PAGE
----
Everything nice I own came from Filene’s Basement

Filene's Basement was doomed the minute the wrecking ball swung on the original Basement in Downtown Crossing.

Filene’s Basement was doomed the minute the wrecking ball swung on the original Basement in Downtown Crossing.

Galen Moore Web Editor – Boston Business Journal

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When news broke this morning that Filene’s Basement is bankrupt for the third time, and will enter its final markdown, I looked down at what I’m wearing.

I’ve worked downtown since about 2007, and I used to stop in at Filene’s Basement almost every day after work. I think everything I’m wearing today, from a wool tie (briefly fashionable in 2008) around my neck, down to Dexter penny loafers on my feet, came from the discount racks at Filene’s Basement.

If the campaign-trail stories are true, Mayor Thomas M. Menino used to shop at Filene’s Basement, too. I never saw him there, but don’t take that personally, Mr. Mayor. Something about the big basement floor in Filene’s Basement tended to bring out the single-mindedness in me.

To some extent, Menino and the architects of urban renewal in Downtown Crossing are probably responsible for its demise. As a nationwide chain, Filene’s Basement might have shrunk or grown, but the original store drew tourists – hard to believe for anyone who remembers what it looked like.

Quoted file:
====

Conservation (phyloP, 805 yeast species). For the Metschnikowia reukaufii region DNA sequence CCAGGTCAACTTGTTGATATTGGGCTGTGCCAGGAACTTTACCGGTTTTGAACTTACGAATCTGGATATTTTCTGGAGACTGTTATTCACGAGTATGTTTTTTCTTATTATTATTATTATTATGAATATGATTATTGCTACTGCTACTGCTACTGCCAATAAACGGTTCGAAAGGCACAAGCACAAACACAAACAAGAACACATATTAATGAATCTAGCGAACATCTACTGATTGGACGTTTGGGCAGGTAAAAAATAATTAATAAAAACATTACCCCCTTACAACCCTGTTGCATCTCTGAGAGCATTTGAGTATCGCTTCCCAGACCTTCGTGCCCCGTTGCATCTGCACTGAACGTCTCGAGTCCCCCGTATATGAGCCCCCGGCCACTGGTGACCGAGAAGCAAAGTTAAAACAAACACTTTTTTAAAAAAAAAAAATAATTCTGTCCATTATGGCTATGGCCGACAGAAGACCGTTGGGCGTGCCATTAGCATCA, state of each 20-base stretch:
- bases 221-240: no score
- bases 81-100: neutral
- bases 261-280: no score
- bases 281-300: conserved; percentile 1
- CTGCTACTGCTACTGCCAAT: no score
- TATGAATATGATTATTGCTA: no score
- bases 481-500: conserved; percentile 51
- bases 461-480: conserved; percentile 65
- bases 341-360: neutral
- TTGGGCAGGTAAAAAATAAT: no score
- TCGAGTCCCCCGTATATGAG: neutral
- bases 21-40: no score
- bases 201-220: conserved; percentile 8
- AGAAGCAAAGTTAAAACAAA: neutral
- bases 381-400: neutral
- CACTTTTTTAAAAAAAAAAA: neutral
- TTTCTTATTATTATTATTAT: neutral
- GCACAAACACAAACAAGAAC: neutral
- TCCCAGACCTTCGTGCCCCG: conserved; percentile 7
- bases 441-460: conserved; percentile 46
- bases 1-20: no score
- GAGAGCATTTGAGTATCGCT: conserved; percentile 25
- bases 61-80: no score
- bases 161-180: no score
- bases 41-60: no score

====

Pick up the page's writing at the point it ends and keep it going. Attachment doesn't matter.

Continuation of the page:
I wonder if bankruptcy hasn’t been inevitable since the wrecking ball swung at that original store. Sure, the company always said it planned to return, but really? Without the flagship Basement in its grungy, automatically marked-down glory, what separated Filene’s from any outlet mall or inbox-crowding online deal-broker?

Now, there is one less big draw in Downtown Crossing. Forget the green- and orange-shirted ‘ambassadors’ sprucing up the district’s image. Is there any Bostonian who’s walked by the smoking hole in the ground at Franklin and Washington, who wouldn’t turn back the clock five years, and vote to keep Downtown Crossing shopworn and out-of-date?

More importantly, Boston’s never had a great reputation as a city of snappy dressers. That’s something no amount of urban renewal is likely to change. At least, with Filene’s Basement, we had some place to get good clothes, cheap.

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